By Robert L. Reymond in A New Systematic Theology of the Christian Faith
The trichotomist must admit, along with the dichotomist and in agreement with Berkouwer, that there is a certain “imprecision” at times in the Bible’s use of the relevant terminology. One has only to consider the several New Testament quotations of Deuteronomy 6:5, for example, to see this. Where Luke 10:27 reads that we should love God with all our heart (καρδία, kardia) and soul (ψυχή, psychē) and strength (ἰσχύς, ischys) and mind (διάνοια, dianoia), Matthew 22:37 reads that we should love God with all our heart and soul and mind, omitting strength, while Mark reports in 12:30 that we should love God with all our heart and soul and mind and strength (reversing the order of the last two Lukan words), and in 12:33 that we should love God with all our heart and understanding (συνέσεως, syneseōs) and strength, using another word for “mind” and omitting “soul” altogether. In all, five different words are employed without even mentioning the body. Surely, no one would insist, on the basis of these series of words connected by “and,” that each of these words refers to an immaterial, ontologically distinct entity, and that therefore Luke was a quintchotomist, Matthew was a quadchotomist, and Mark was a sexchotomist. With Berkouwer we must all admit that these parallel admonitions are simply saying that we are to love God with our entire or total being. Similarly, I would urge that the three passages that trichotomists regularly advance in support of trichotomy do not really draw an ontological distinction between “soul” and “spirit, as the following expositions will demonstrate:
1 Corinthians 15:44: “[The body] is sown a natural [ψυχικόν, psychikon] body, it is raised a spiritual [πνευματικόν, pneumatikon, that is, a supernatural] body. If there is a natural body, there is also a spiritual [that is, a supernatural] body.”
Here the trichotomist urges that to assert that there is no difference between “soul” and “spirit” is to assert that there is no distinction between the pre-resurrection body and the resurrection body. But precisely because it is evident that there is a difference between these two bodies, he continues, it is equally clear that there is an ontological distinction between soul and spirit.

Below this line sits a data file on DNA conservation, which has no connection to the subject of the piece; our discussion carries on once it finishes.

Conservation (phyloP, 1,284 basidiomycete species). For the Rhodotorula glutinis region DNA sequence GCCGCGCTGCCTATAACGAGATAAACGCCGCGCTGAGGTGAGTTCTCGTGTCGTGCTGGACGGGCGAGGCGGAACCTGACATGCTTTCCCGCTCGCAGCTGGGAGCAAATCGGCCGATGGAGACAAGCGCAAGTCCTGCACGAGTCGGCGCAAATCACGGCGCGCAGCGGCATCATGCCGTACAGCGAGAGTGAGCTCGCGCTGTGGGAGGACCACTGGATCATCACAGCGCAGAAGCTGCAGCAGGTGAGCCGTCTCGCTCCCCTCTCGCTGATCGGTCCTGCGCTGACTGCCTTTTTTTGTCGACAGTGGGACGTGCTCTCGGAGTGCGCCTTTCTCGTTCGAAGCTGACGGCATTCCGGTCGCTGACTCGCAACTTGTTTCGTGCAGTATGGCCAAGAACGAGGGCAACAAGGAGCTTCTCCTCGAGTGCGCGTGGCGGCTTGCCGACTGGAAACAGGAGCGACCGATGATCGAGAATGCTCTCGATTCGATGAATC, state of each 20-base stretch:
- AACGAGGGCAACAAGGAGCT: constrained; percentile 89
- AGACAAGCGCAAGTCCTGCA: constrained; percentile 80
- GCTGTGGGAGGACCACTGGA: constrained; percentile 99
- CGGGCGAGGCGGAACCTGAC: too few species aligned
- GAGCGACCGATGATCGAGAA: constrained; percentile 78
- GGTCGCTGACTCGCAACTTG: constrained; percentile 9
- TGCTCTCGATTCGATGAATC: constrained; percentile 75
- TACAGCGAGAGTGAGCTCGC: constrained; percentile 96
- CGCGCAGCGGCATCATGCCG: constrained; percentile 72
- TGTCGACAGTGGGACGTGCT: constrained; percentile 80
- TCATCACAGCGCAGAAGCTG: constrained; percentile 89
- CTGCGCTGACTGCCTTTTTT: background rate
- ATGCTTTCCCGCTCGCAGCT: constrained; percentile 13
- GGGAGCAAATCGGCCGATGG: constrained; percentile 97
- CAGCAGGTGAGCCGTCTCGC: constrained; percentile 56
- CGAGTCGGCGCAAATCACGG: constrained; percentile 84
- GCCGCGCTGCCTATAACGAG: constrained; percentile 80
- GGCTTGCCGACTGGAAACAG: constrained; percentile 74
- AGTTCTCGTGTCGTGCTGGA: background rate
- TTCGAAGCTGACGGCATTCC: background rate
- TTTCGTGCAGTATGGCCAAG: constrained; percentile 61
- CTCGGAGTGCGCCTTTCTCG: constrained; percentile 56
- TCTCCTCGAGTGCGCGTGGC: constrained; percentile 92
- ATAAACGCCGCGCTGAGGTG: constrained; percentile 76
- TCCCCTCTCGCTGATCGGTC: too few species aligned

I would note, however, that the implied subject of both verbs (“sown,” “raised”) is the same subject, the body, and that the same word σῶμα, sōma, is used in both instances, suggesting that it is the same body numerically that is sown and raised. If the two words really intended totally distinct ontological entities, then the body that is raised is not the same body that is sown. Paul doubtless intended simply to say that the “soulish body,” that is, the body whose attributes fit it for life in this natural world during this age, will be so transformed that, as the “spiritual body,” it will fit the life which the person who is associated with the risen Christ will live in the supernatural New Earth situation.
1 Thessalonians 5:23: “May the God of peace himself sanctify you wholly [ὁλοτελεῖς, holoteleis] and may your whole [ὁλόκληρον, holoklēron] spirit and soul and body be preserved blameless in the coming of our Lord Jesus Christ.”
The trichotomist insists that the conjunction “and” between “spirit” and “soul” intends that they be viewed as separate entities. But I would urge, first, that it is no less precarious to argue that “spirit” and “soul” refer here to separate, immaterial entities on the basis of the “and” between them than it is to argue that heart and soul and strength and mind in Luke 10:27 refer to separate immaterial entities because of the repeated “and” there. Second, the adverb “wholly” and the adjective “whole” in the verse strongly suggest that the emphasis of the verse is on the Christian man viewed here in his entirety as the “whole man.”
Hebrews 4:12: “Sharper than any two-edged sword, [the Word of God] penetrates even to ‘dividing’ of soul and spirit … and is the judge of the thoughts and intents of the heart.”
Here the trichotomist insists, since the soul can be “divided” from the spirit, is evidence that they are two separate and distinct ontological entities. But this is to ignore the fact that “soul” and “spirit” are both genitives governed by the participle “dividing.” The verse is saying that the Word of God “divides” the soul, even the spirit. But it does not say that the Word of God divides between soul and spirit (that would require some such word as μεταξύ, metaxu) or divides the soul from the spirit. The verse no more intends this than it intends, when it goes on to say that the Word is the judge of thoughts and of intents of the heart (again, two genitives governed by the noun “judge”), that thoughts and intents are ontologically distinct things. Clearly, intents are simply one kind of thought. What the verse is actually saying is that the Word of God is able to penetrate into the deepest recesses of a man’s spirit and judge his very thoughts, even the secret intentions of his heart.
While these verses offer no support to the trichotomous view, this erroneous view of man’s constituent make-up has been made the base for the espousal of other erroneous views both in Christology (Apollinarianism) and in the area of sanctification (the view that it is the Christian’s spirit which is regenerated, his soul remaining unregenerate, and that it is this condition which accounts for the struggle within him to live either righteously or unrighteously)